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How to Trim Daylilies

By Martha Cycz ; Updated September 21, 2017

Learn how to trim daylilies in this free gardening video.

Transcript

So the very end of this season when your garden has basically ended it's flowering time. What is the best thing to do with these? Some people leave them alone they just let them stay like that and eventually they all would turn brown, the stems would turn brown and everything would turn brown and then it would fall to the ground in the winter time. In the spring time you rake it up, clean it up, you can leave it along or if you prefer you can just clip it back with your clippers. Now this has not totally die off now what I would do is I would take my pruning clippers and clip it back and clip each front and back. There is always more brown then this, sometimes you might find a violet growing they grow everywhere and then clip them back and leave them like that for the season. I use to just leave them alone but I have found that often times if you have this many plants and you leave them alone and they all die back into the ground is in this section between all of these plants is a great spot for bugs. They love to just kind of nestle in there for the winter or for the early parts of the winter or come in the spring time wherever they go in the winter I don't know and they love to just kind of lay there eggs in here. So I find taking aways as much debris everything from the old leaves, even to maybe some of the sawdust, if you have any mulch or some weeds, if you take away all of that and keep them clean then you may not have as many bugs in your garden and that is one thing we don't want to have depending on the weather. We want to keep them nice and neat so they would stay like that for the winter and in the spring they simple would start shotting up new leaves and before you know it they would start turning green and they would be ready for another season.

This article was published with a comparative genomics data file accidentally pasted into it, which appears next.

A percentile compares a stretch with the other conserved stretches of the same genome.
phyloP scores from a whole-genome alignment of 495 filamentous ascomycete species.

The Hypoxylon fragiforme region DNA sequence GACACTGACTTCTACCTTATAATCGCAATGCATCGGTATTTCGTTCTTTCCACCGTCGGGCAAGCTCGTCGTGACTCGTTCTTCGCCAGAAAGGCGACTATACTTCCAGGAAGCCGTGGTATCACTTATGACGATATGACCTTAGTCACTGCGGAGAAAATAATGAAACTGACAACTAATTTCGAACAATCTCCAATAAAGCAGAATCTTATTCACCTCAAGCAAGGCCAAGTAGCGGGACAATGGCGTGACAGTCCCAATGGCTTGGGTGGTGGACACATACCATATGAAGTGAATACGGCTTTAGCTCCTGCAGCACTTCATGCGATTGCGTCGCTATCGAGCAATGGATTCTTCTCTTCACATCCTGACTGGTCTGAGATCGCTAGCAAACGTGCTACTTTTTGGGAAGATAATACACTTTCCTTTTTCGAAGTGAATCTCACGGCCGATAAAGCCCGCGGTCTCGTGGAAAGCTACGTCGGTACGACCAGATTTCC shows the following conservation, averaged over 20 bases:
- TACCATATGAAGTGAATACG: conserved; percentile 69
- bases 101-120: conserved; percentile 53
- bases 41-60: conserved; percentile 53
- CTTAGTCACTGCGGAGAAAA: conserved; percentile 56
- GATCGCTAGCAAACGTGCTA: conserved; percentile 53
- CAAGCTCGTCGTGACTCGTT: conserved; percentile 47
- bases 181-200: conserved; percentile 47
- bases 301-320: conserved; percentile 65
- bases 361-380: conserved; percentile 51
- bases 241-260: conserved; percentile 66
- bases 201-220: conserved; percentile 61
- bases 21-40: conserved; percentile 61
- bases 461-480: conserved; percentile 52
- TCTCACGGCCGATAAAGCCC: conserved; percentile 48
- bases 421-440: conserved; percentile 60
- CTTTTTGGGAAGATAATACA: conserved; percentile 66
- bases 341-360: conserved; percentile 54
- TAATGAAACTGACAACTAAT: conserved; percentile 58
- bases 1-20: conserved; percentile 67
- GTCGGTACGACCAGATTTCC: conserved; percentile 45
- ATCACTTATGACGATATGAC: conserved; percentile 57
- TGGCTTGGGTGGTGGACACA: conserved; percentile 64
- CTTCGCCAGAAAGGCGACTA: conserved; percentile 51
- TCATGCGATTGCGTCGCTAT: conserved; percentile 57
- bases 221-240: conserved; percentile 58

About the Author

 

Martha Cycz has been a perennial backyard gardener for more than 20 years. She began growing vegetables and flowers for early 4-H projects on an apple farm in Easthampton, Massachusetts. After having 3 children, she realized she needed to do something for herself. She found getting back to growing and designing gardens in her yard was just what she needed. Twenty years later she is still growing, experimenting with new plants and designs and loving every minute of it.